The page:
Science and Space: The Heartbreaking Stories of Laika and Excalibur; two murders justified by a scientific achievement


The fact that science experiments on animals is not a new thing. For decades, scientists have used cruel methods justified in that it is a scientific achievement for the planet. Of the thousands of stories that exist in the world of research, those of Laika and Excalibur break the heart.

In addition to humans, the rest of the living beings deserve to live fully in the world in which they were born. Scientists seem to forget this statement and, in some cases, they only work for the survival of our race.

With this behavior, this group of professionals who received an education of the highest level, only demonstrate ignorance. Making an animal suffer in order to travel to space, or not giving it the opportunity to live because it represents an additional expense, is an obsolete action.

The issue raised in this review is that it happened in the past with Laika and in current times with Excalibur. It is precisely for this reason that both stories are presented below.

Laika and a group of dogs sacrificed for space trips

According to what Muy Interesante reviews, the history of Laika goes back to the end of the 50s; a time when Americans and Soviets were running at full speed in a race to reach space.

The aforementioned portal recalls that the Russians came up with the idea that before sending a cosmonaut to Earth’s orbit, it was better to send a stray dog. The result of this “brilliant” idea was a group of quadrupeds sacrificed while they were testing and subjecting the animals to extreme conditions.

Laika was chosen to travel within the Sputnik-2, second spacecraft to go above the atmosphere in the history of mankind. It happened on November 3, 1957.

The entire process was cruel, but perhaps worst of all, a large group of dogs were subjected to the same environment, in which several died after failing to withstand the challenges. Laika ironically survived to die.

They sent her on the space probe on November 3, 1957 with food for a week. The ship returned on April 14, 1958, five months later, amid explosions. Clearly the dog had already died after all that time in orbit.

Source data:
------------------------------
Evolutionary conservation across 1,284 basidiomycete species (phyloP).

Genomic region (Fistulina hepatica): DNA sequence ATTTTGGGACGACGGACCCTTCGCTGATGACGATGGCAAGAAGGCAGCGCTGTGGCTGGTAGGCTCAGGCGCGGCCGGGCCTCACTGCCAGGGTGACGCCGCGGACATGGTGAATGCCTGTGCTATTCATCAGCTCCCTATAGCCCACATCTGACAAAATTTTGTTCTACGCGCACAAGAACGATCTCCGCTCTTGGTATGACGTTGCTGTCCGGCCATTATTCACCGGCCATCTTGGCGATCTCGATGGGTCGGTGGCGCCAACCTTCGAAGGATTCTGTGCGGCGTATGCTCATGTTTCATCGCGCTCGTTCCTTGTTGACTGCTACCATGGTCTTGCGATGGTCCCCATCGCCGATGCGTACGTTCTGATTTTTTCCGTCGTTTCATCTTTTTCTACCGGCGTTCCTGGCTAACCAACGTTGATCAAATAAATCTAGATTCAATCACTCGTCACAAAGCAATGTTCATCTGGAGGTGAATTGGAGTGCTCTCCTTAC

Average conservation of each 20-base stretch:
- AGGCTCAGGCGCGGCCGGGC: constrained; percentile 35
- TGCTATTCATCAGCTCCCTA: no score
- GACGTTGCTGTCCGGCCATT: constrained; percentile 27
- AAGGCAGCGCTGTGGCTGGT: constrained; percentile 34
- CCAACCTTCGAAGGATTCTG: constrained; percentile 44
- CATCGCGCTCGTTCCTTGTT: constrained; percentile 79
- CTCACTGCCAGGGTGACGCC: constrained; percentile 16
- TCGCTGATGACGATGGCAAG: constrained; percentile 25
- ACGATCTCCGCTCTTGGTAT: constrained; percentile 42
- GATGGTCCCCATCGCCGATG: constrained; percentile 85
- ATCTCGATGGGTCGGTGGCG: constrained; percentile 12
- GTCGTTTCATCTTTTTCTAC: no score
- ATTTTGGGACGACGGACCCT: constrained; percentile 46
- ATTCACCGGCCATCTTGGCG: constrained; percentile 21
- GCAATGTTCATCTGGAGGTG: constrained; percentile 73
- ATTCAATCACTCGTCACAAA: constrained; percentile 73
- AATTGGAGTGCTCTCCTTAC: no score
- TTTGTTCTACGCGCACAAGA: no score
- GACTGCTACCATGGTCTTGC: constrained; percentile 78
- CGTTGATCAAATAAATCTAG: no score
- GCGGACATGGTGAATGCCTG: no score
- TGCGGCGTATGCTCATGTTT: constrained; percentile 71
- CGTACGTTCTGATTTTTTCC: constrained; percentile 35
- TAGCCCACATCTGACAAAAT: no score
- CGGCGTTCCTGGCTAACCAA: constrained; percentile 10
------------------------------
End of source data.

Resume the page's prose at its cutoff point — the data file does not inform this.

The animal’s trainer said in 2002 that Laika had died just five hours after takeoff, as a result of the heat caused by friction when leaving the planet. That served so that four years later Yuri Gagarin became the first human to fly over the Earth’s orbit.

Excalibur didn’t get a second chance

Another case that was justified for the benefit of the planet is that of Excalibur, in 2014. A nurse named Teresa Romero arrived in Spain infected with Ebola. Her husband, Javier, was quarantined inside a hospital.

So, while Teresa was fighting for her life and Javier was waiting for lab results, Excalibur was isolated in the Spanish couple’s home. They left him food for a week, but the Iberian government authorized the dog’s sacrifice by means of an order, without even knowing if he had the virus.

Without much ado, they killed the puppy. Javier did not have Ebola and Teresa recovered, but Excalibur was killed.

The case caused a stir in Spain, to the point that there were protests that turned violent. In addition, there was also a movement on social networks called #SalvemosAExcalibur, in which pets from around the world “spoke out” in favor of the puppy.

The couple sued the state and claimed compensation. They lost the case, but at least they got a chance to adopt a dog named Alma.

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